So it’s January again. You are probably thinking of developing goals for the upcoming year. If you are a senior in college, you are probably thinking about where to start networking for jobs. Some of you might be grappling with the issue of what do I want to do with my life? If you’ve already graduated and are in the workforce, you may be thinking “how did I end up in this job, it’s so not me!”
How do you figure out who you are and what you want to do? Do you find yourself setting goals you can’t or won’t accomplish? It all begins with finding out who your essential self is. Your essential self is a term used by Dr. Martha Beck to describe the personality you got from your genes: your characteristic desires, preferences, emotional reactions, and involuntary psychological responses, bound together by an overall sense of identity. It’s that voice inside that tells you what you really want to do with your life. Your social self, another term from Dr. Martha Beck, is the part of you that developed in response to pressures from people around you as well as from cultural norms and expectations. The social self is based on principles that are often different than our core desires. It may tell you that your have to work for your father’s business or go into nursing because these are safe, secure options.
We need our social self because it is a set of skills that will enable us to complete our goals. The problem occurs when we identify solely with this part of ourselves creating a feeling that something is missing in our lives. When you find your essential self, you can accomplish your goals and be successful in a career you choose because it will be part of your core being. The key to this is creating a balance between your social and essential self.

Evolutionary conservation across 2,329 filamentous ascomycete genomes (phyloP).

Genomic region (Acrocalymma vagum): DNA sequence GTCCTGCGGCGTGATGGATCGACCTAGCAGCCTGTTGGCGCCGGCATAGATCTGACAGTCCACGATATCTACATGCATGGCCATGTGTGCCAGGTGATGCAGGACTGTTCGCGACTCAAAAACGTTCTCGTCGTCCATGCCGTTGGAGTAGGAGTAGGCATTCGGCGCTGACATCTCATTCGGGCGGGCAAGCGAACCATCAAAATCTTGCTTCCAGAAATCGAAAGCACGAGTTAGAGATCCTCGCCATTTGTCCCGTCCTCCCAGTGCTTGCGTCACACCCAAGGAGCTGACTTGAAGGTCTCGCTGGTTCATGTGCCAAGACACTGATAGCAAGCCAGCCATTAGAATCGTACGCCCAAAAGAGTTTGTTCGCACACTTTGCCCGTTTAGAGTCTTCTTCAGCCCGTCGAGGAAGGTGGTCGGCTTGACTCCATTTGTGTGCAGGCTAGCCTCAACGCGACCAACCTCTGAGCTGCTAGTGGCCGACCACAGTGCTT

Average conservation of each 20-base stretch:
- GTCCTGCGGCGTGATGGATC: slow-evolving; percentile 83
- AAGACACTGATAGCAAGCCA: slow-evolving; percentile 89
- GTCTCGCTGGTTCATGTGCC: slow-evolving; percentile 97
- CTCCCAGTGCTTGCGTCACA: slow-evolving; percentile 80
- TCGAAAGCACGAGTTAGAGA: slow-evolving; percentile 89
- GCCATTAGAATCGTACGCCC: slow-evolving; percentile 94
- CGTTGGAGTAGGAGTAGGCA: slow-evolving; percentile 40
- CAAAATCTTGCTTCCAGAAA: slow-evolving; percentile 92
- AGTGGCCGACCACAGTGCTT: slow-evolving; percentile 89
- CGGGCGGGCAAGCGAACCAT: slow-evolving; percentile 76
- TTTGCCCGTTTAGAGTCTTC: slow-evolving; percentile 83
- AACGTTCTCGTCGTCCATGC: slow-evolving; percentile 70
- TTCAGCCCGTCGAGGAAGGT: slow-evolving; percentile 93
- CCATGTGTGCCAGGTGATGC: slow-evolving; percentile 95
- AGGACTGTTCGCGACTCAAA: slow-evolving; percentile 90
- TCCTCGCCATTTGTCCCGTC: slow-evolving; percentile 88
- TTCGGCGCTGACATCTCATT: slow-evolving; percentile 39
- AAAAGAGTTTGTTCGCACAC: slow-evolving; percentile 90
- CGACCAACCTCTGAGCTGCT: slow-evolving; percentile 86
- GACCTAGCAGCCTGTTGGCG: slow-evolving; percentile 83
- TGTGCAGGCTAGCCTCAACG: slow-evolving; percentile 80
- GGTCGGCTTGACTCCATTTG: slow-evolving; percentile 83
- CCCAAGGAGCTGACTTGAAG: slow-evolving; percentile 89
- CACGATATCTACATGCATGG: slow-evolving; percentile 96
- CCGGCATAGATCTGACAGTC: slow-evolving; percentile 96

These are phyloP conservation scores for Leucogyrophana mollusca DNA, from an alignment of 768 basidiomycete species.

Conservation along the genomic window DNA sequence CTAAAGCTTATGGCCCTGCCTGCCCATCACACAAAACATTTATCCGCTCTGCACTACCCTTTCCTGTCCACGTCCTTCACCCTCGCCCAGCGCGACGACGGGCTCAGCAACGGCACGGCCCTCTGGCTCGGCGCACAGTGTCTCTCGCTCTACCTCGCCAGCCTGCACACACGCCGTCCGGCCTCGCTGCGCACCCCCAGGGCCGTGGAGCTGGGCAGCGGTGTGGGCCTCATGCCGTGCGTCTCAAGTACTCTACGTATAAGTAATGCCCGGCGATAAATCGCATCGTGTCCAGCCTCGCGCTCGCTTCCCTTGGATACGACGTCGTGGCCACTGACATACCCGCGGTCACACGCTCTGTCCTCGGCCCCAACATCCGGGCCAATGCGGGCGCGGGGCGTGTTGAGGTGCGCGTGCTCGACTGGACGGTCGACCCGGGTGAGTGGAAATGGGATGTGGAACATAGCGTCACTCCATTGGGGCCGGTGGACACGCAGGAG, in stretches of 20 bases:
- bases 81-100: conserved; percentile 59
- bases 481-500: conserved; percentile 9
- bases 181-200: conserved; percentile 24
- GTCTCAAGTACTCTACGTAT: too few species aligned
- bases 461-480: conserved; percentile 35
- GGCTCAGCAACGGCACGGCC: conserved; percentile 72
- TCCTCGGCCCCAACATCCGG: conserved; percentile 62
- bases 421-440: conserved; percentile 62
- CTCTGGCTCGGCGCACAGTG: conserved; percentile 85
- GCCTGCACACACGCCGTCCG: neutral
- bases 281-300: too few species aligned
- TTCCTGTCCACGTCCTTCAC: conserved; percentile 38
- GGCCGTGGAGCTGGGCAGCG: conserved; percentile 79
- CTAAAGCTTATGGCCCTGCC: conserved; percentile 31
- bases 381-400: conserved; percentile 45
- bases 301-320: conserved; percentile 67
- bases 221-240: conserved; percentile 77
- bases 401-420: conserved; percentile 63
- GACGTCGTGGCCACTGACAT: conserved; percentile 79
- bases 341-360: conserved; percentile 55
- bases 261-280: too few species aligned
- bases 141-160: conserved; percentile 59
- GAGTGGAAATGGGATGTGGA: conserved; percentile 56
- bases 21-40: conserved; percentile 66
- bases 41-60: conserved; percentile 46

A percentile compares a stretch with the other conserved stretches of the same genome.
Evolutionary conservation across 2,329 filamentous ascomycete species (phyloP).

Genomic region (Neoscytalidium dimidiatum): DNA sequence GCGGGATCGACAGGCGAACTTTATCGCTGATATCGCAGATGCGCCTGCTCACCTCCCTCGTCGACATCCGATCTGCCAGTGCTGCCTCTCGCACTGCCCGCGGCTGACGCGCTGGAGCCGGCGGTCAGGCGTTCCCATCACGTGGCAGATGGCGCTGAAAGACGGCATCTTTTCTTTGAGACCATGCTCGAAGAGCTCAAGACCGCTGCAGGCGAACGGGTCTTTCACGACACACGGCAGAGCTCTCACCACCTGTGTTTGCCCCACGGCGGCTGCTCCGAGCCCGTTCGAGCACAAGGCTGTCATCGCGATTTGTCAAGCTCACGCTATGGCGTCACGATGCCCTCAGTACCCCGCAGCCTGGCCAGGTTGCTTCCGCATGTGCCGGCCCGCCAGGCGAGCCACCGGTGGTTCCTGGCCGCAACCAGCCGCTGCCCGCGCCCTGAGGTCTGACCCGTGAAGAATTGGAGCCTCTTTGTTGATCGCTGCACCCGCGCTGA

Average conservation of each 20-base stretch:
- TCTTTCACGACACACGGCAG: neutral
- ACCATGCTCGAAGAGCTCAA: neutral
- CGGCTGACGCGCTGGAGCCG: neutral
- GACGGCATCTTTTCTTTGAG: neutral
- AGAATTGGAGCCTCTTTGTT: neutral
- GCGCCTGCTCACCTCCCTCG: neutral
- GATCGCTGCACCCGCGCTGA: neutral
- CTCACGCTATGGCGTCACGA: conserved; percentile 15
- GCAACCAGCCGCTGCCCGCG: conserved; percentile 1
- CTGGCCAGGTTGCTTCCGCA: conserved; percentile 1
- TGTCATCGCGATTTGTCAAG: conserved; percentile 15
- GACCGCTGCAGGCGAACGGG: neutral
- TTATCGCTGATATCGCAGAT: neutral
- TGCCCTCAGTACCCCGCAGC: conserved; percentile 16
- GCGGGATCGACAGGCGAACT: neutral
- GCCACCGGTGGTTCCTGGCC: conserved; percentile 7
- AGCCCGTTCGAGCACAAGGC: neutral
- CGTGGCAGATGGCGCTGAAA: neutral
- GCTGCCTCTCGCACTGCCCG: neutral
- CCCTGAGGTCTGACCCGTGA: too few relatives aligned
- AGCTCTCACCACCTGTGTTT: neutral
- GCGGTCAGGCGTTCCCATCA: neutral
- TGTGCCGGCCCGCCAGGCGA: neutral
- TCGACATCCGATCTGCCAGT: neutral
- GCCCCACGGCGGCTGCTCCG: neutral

I bet you’re thinking, that’s great but how do I actually do that? This is where the fun begins! You can start by thinking of some of the happiest moments in your life. Where were you? What were you doing? Then look at your best working environment: In what setting do you perform at the highest level: in groups or independently? Are you self-motivated or do you need a structured environment? What are some settings that seem to put you in a bad mood or make you feel disconnected? Think about these questions and write your answers down. Look at your choices: do they fit these core pieces of your personality?
Highly successful people will tell you that they love their jobs; it comes from a passionate part of them. If you have a true fulfillment for your job, working 60 hours a week is pure fun. If it is not fulfilling your essential self, working 60 hours a week will feel just like that, working 60 hours.
Still have doubts? Look at people from all professions: academic to creative. Business leaders and artists live their lives taking risks that their ideas will take off. They do this because they believe in their gut, or core, that what they are doing will contribute something great to society. To say that you can’t do what you love and be successful is denying the accomplishments of the creative workforce that is a part of our lives in the forms of music, art, and commerce. While we may not all have the same level of success, we can find ways to incorporate our true selves into what we choose as a career. And make a profit doing it! It comes down to your beliefs and if they are helping or hurting you. In upcoming blogs we will look at beliefs and their effect on our lives.